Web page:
Jean-Paul Sartre (1905-1980) was arguably the most influential philosopher of the 20th century. The quintessential existentialist, Sartre encapsulates the very essence of existentialism through his various philosophical works and plays. Sartre still has much to teach us. Still, Sartre would argue too many people live in Bad faith. They ignore that they are "condemned to be free". Amongst other things, we'll be asking, Why did 50,000 people attend his funeral? Are we condemned to be free? And Are we living in bad faith?

This week we'll be talking about the life of Jean-Paul Sartre and what Sartre meant when he said, "man is condemned to be free".

As always, you can find the main texts as well as links to additional content at the bottom of the page. Please help support the show by subscribing on iTunesAndroid or tunein. Thank you!

Any thoughts? Please tweet us @thepanpsycast or email us at jack@thepanpsychist.com.

The file size is large, please be patient whilst the podcast buffers/downloads/realises it is living in bad faith
Part I. The Life of Sartre (03:35)
Part II. "Man is condemned to be free" (18:15)
Part III. Bad Faith (00:10 in Part II)
Part IV. Further Anaylsis and Discussion (31:40 in Part II)

Episode 16, Søren Kierkegaard (Part III)

Welcome to Episode 16 (Part III of III) on Søren Kierkegaard.

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Søren Kierkegaard (1813-1855) was a man who did not consider himself a philosopher but rather a poet. He showed distain to the rigid academic systems that theology and philosophy were producing during his time, and his writings were often in complete opposition to their way of thinking. For Kierkegaard, the importance of philosophy lay with self-discovery; developing into a true, authentic self.

This week we talk about Sickness Unto Death and engage in some further analysis and discussion.

As always, you can find the main texts as well as links to additional content at the bottom of the page.

Thank you for listening! Any thoughts? Please tweet us @thepanpsycast!

The file size is large, please be patient whilst the podcast buffers/downloads/takes a leap of faith
Part I. The Life of Kierkegaard (11:11)
Part II. The Basis of Kierkegaard's Philosophy (32:35)
Part III. The Three Spheres of Life (00:10 in Part II)
Part IV. Further Analysis and Discussion (00:10 in Part III)

Episode 16, Søren Kierkegaard (Part II)

Welcome to Episode 16 (Part II of III) on Søren Kierkegaard.

Cast.jpg

Søren Kierkegaard (1813-1855) was a man who did not consider himself a philosopher but rather a poet. He showed distain to the rigid academic systems that theology and philosophy were producing during his time, and his writings were often in complete opposition to their way of thinking. For Kierkegaard, the importance of philosophy lay with self-discovery; developing into a true, authentic self.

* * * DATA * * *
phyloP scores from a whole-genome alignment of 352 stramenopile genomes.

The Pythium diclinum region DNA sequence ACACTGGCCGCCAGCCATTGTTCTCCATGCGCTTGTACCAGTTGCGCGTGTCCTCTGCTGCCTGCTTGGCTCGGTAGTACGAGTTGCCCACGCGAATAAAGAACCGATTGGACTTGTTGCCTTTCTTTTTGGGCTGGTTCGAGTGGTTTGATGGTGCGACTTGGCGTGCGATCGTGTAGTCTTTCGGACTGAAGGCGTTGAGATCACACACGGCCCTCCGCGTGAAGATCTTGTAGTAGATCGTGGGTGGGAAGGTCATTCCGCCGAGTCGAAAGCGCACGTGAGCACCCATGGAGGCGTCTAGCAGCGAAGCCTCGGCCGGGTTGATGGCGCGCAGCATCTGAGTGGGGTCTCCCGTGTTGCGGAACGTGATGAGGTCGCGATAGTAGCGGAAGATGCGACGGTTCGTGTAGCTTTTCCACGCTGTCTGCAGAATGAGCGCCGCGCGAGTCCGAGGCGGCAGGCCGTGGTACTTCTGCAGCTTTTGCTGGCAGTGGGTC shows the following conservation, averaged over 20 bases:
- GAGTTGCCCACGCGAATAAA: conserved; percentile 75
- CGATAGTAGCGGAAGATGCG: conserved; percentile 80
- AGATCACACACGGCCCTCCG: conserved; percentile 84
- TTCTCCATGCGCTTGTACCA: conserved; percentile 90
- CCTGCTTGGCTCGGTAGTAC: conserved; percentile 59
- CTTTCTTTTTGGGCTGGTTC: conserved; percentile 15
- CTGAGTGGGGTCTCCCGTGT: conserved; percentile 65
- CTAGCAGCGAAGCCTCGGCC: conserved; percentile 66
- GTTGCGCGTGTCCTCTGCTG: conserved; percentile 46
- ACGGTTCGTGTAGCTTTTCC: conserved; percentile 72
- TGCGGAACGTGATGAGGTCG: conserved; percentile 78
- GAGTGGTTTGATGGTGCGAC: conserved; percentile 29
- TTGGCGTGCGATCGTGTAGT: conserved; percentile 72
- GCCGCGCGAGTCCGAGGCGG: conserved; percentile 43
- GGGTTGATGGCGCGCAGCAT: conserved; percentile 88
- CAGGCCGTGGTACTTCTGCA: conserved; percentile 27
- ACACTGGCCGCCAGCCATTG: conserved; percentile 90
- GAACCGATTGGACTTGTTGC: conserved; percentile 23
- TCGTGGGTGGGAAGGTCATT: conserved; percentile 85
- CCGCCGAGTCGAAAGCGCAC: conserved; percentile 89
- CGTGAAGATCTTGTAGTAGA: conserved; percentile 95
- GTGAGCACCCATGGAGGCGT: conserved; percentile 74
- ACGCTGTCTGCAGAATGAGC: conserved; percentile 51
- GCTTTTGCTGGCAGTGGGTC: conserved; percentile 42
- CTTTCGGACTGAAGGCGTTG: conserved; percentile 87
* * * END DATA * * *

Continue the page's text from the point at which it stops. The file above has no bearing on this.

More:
This week we dive into Kierkegaard's 'Spheres of Life', focusing on his books Either / Or and Fear and Trembling.

As always, you can find the main texts as well as links to additional content at the bottom of the page.

Thank you for listening! Any thoughts? Please tweet us @thepanpsycast!

The file size is large, please be patient whilst the podcast buffers/downloads/takes a leap of faith
Part I. The Life of Kierkegaard (11:11)
Part II. The Basis of Kierkegaard's Philosophy (32:35)
Part III. The Three Spheres of Life (00:10 in Part II)
Part IV. Further Analysis and Discussion (00:10 in Part III)

Episode 16, Søren Kierkegaard (Part I)

Cast.jpg

Welcome to Episode 16 (Part I of III) on Søren Kierkegaard.

Søren Kierkegaard (1813-1855) was a man who did not consider himself a philosopher but rather a poet. He showed distain to the rigid academic systems that theology and philosophy were producing during his time, and his writings were often in complete opposition to their way of thinking. For Kierkegaard, the importance of philosophy lay with self-discovery; developing into a true, authentic self.

This week we take a look at the life of Kierkegaard and the basis of his philosophy.

As always, you can find the main texts as well as links to additional content at the bottom of the page.

Thank you for listening! Any thoughts? Please tweet us @thepanpsycast!

The file size is large, please be patient whilst the podcast buffers/downloads/takes a leap of faith

Part I. The Life of Kierkegaard (11:11)
Part II. The Basis of Kierkegaard's Philosophy (32:35)
Part III. The Three Spheres of Life (00:10 in Part II)
Part IV. Further Analysis and Discussion (00:10 in Part III)